Volvo, you might have read, is going to limit the top speed of all the cars it sells from 2021 onwards to 112mph (180km/h).
On the face of it this appears to be little more than a PR stunt to garner goodwill and head-nodding approval from legislators and the public at large. The company says it has made the move as part of its goal that no one should be killed or injured in a Volvo by 2020.
But how many road accidents actually happen at or above 112mph? Gary Baldwin, a forensic collision investigator with the Thames Valley Police, reckons the self-imposed top speed limit’s impact on road deaths will be negligible. “It’s an irrelevance,” he said. “I genuinely think it will have no effect whatsoever.”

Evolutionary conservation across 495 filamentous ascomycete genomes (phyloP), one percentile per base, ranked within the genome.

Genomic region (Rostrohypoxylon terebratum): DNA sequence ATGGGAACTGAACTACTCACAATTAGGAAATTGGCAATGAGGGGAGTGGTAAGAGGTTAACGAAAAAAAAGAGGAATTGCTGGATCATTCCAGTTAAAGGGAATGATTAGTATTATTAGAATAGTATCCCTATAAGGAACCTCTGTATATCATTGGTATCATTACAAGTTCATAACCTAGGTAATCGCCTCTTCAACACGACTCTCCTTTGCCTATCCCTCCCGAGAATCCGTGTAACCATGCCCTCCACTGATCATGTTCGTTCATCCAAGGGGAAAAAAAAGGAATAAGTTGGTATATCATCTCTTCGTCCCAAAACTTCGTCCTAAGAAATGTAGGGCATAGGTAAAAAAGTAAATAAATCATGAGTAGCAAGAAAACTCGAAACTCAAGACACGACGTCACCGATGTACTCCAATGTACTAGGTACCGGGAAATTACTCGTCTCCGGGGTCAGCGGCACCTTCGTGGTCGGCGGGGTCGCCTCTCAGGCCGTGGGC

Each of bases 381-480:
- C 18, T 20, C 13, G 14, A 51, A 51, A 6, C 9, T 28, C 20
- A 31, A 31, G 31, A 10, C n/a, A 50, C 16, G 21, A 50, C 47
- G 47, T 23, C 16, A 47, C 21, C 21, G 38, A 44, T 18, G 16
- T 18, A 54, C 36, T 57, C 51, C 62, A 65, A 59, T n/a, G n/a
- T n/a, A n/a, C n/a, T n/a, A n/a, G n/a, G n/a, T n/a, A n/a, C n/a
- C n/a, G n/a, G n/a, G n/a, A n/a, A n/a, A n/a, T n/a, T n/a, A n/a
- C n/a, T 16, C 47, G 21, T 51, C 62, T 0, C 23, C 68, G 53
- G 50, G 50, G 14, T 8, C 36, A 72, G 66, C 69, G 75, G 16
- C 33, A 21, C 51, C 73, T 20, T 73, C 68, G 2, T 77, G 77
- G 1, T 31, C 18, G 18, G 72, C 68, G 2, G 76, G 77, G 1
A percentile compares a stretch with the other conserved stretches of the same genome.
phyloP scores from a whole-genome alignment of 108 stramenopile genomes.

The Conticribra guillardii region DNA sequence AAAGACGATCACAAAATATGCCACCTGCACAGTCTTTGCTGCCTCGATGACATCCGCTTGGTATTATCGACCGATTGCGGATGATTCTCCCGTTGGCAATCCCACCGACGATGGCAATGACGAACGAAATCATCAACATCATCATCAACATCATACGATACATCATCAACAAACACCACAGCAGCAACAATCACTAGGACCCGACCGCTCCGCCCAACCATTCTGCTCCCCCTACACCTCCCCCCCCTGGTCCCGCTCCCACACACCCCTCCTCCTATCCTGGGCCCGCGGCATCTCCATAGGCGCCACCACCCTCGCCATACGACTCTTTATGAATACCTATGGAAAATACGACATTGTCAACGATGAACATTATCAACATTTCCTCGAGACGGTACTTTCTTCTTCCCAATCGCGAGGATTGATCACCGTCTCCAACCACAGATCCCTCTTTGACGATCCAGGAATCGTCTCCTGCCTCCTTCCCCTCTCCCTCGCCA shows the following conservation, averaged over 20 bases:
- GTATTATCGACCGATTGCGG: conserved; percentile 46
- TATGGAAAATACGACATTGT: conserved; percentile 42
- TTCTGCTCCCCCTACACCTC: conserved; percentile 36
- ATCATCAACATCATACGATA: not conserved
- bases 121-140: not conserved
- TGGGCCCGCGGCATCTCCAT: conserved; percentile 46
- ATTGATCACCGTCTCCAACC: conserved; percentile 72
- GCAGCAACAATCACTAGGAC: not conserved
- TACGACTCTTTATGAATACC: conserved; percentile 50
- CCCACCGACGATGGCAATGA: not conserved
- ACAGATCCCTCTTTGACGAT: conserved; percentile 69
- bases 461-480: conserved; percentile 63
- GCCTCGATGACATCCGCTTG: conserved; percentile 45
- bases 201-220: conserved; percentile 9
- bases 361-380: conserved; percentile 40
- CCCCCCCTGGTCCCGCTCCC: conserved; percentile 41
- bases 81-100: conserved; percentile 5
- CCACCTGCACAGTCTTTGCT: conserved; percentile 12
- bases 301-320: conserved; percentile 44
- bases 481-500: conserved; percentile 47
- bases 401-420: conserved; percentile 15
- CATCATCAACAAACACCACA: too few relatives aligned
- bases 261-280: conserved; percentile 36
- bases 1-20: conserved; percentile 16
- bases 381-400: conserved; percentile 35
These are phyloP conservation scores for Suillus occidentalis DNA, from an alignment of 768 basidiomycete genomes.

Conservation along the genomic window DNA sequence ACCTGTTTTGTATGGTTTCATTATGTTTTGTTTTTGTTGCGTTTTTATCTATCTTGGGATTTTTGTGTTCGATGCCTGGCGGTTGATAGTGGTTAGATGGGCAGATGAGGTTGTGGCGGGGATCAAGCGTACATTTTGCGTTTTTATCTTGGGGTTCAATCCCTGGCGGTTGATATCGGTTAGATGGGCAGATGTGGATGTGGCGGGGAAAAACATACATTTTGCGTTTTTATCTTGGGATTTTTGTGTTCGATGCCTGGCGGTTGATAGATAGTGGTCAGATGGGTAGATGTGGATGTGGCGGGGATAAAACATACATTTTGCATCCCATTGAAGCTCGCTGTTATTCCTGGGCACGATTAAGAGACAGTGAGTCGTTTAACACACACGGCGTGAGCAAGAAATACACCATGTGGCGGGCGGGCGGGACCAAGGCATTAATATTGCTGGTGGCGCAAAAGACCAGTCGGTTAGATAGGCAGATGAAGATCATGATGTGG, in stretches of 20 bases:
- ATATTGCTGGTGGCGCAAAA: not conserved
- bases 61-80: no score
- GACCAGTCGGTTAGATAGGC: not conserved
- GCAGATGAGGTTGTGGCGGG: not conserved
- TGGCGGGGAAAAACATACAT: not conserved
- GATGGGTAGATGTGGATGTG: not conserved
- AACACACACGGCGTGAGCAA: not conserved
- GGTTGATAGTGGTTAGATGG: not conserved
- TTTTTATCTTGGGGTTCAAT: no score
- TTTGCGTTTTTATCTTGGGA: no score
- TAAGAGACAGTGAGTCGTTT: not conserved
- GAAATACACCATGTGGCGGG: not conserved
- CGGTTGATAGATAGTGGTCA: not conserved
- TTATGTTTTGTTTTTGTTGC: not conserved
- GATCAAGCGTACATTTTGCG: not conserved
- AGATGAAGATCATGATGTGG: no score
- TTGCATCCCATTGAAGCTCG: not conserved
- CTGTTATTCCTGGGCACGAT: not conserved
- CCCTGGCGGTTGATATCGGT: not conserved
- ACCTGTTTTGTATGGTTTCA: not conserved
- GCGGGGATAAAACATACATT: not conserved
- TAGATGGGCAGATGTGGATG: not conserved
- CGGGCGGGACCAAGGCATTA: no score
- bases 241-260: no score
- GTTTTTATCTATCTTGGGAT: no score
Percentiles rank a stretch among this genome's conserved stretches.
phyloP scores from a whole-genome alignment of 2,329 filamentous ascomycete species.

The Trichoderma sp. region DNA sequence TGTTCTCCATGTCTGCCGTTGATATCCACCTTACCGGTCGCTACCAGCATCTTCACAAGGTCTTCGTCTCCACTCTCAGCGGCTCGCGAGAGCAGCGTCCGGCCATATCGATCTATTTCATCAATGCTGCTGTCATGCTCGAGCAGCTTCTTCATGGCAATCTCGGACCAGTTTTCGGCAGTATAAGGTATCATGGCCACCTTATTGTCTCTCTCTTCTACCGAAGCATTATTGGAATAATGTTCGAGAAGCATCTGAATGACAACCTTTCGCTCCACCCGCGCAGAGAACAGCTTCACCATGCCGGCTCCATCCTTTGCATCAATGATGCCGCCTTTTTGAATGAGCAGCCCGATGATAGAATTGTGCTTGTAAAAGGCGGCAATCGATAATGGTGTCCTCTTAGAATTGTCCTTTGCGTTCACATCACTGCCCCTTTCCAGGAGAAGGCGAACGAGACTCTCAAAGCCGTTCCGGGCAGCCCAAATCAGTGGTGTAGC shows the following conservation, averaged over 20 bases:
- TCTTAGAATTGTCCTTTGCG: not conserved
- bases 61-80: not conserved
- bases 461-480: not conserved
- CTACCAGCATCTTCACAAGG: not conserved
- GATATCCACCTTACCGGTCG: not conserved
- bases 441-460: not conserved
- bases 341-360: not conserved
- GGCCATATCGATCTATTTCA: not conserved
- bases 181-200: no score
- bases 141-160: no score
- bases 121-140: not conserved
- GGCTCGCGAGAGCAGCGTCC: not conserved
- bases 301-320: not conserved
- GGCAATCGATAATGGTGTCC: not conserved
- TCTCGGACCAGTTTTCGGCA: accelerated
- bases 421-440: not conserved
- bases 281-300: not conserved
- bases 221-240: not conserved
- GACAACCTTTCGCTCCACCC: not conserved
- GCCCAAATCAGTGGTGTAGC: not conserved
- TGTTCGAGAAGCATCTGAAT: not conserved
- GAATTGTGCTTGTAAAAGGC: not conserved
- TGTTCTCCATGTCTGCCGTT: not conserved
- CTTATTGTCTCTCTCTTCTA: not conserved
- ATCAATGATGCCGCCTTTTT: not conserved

There might be more to this than meets the eye, however. Last May the European Commission published a list of 12 new safety features it – or rather the European Transport Safety Council (ETSC), the EU’s go-to advisory body on road safety – wants mandated on new cars from 2021, including among them Intelligent speed assistance (ISA).
These things take time to implement, though, and it was only towards the end of last month that a committee of MEPs voted to approve that list – and there’s still more legislative wrangling to go before it’s all finalised.